California is the most populous state in the United States and the third most extensive by area. Located on the western coast of the U. S, California is bordered by the other U. S. states of Oregon and Arizona and shares an international border with the Mexican state of Baja California. Los Angeles is Californias most populous city, and the second largest after New York City. The Los Angeles Area and the San Francisco Bay Area are the nations second- and fifth-most populous urban regions, California has the nations most populous county, Los Angeles County, and its largest county by area, San Bernardino County. The Central Valley, an agricultural area, dominates the states center. What is now California was first settled by various Native American tribes before being explored by a number of European expeditions during the 16th and 17th centuries, the Spanish Empire claimed it as part of Alta California in their New Spain colony. The area became a part of Mexico in 1821 following its war for independence.
The western portion of Alta California was organized as the State of California, the California Gold Rush starting in 1848 led to dramatic social and demographic changes, with large-scale emigration from the east and abroad with an accompanying economic boom. If it were a country, California would be the 6th largest economy in the world, fifty-eight percent of the states economy is centered on finance, real estate services and professional, scientific and technical business services. Although it accounts for only 1.5 percent of the states economy, the story of Calafia is recorded in a 1510 work The Adventures of Esplandián, written as a sequel to Amadis de Gaula by Spanish adventure writer Garci Rodríguez de Montalvo. The kingdom of Queen Calafia, according to Montalvo, was said to be a land inhabited by griffins and other strange beasts. This conventional wisdom that California was an island, with maps drawn to reflect this belief, shortened forms of the states name include CA, Cal. Calif. and US-CA.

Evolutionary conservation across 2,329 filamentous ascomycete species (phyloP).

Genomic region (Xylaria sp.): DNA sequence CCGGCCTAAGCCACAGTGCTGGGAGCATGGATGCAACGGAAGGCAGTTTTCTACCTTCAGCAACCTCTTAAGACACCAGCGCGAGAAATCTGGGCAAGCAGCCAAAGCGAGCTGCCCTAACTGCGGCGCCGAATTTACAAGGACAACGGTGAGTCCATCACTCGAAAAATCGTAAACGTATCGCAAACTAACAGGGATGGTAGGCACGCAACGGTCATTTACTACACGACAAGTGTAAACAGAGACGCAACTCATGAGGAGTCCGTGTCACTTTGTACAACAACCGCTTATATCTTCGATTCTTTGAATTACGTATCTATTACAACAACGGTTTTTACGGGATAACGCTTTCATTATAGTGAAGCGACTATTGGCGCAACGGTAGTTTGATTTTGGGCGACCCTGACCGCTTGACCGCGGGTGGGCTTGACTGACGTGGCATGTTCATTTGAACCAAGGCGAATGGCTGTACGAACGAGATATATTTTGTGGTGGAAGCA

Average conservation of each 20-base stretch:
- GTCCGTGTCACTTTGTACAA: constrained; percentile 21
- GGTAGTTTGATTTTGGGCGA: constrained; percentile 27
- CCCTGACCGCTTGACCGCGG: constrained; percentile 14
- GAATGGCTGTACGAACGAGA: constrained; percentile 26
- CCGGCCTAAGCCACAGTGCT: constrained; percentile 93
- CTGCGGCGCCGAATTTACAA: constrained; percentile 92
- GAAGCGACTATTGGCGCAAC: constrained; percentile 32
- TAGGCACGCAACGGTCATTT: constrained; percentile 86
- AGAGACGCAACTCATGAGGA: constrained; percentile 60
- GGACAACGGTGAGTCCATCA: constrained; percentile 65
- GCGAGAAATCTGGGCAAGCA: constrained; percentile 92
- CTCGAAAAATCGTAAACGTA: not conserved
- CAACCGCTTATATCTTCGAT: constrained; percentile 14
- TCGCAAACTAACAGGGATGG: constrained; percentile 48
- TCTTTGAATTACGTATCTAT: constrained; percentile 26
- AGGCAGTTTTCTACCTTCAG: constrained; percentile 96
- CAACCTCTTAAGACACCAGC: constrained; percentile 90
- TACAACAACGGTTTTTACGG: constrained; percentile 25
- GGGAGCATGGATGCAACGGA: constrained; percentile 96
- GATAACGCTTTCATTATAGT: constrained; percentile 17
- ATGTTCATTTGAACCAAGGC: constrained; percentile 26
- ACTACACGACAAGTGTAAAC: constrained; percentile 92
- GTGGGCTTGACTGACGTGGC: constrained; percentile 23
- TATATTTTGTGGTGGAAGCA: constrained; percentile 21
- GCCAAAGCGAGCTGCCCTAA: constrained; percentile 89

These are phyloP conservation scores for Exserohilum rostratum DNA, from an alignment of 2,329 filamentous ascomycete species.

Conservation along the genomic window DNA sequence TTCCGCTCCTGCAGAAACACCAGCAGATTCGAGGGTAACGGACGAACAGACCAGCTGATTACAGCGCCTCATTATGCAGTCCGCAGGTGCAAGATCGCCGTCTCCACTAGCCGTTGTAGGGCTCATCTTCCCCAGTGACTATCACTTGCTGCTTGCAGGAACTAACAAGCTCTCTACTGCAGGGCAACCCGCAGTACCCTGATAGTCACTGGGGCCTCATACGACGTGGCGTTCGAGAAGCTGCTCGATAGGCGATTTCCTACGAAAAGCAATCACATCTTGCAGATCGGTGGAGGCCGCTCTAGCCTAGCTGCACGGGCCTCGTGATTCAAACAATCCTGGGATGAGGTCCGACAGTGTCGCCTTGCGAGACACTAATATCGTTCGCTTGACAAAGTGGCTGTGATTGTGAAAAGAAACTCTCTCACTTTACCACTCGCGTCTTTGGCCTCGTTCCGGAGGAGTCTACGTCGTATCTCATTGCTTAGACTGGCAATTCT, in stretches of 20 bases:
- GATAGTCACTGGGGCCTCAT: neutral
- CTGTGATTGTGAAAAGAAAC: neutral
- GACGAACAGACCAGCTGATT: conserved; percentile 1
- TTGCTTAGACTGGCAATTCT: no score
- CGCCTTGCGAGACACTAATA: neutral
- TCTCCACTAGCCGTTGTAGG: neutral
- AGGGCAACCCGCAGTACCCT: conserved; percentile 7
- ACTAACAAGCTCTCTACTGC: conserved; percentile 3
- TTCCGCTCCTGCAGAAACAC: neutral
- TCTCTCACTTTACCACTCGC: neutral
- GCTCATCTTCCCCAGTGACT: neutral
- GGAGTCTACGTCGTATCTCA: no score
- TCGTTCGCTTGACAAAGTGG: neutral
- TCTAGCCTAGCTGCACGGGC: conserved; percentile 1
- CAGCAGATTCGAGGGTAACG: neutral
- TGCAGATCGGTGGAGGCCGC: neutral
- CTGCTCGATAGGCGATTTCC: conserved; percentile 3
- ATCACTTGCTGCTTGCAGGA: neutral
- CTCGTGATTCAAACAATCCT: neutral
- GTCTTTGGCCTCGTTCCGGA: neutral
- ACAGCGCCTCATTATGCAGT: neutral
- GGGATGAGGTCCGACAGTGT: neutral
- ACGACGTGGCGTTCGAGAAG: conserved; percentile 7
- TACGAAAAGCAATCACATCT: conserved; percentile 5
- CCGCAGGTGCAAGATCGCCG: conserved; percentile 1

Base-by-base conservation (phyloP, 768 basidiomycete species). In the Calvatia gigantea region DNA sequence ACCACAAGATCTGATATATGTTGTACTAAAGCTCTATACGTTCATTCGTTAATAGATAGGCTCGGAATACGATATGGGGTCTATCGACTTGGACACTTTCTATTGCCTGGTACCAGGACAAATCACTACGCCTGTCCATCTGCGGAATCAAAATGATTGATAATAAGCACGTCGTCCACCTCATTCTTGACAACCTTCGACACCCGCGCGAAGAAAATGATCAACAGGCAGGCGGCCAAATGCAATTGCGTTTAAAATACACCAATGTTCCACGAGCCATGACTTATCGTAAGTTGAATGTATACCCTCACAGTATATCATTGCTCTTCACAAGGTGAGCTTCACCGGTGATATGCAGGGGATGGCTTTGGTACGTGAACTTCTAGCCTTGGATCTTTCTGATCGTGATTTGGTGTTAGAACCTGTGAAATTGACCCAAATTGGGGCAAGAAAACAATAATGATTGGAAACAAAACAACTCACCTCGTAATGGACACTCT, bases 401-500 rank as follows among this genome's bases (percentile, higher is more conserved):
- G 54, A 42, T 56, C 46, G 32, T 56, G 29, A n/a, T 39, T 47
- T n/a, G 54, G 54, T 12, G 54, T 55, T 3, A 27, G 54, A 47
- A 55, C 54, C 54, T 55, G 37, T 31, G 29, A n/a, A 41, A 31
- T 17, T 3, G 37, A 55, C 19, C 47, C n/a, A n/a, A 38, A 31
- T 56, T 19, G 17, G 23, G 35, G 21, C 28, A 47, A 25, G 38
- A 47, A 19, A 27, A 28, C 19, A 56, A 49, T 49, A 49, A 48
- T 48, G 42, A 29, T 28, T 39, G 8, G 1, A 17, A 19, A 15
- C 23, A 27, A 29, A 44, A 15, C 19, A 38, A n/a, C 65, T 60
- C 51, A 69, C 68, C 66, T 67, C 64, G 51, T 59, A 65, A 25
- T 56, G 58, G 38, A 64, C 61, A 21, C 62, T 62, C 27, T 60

Settled by successive waves of arrivals during the last 10,000 years, various estimates of the native population range from 100,000 to 300,000. The Indigenous peoples of California included more than 70 distinct groups of Native Americans, ranging from large, settled populations living on the coast to groups in the interior. California groups were diverse in their organization with bands, villages. Trade and military alliances fostered many social and economic relationships among the diverse groups, the first European effort to explore the coast as far north as the Russian River was a Spanish sailing expedition, led by Portuguese captain Juan Rodríguez Cabrillo, in 1542. Some 37 years English explorer Francis Drake explored and claimed a portion of the California coast in 1579. Spanish traders made unintended visits with the Manila galleons on their trips from the Philippines beginning in 1565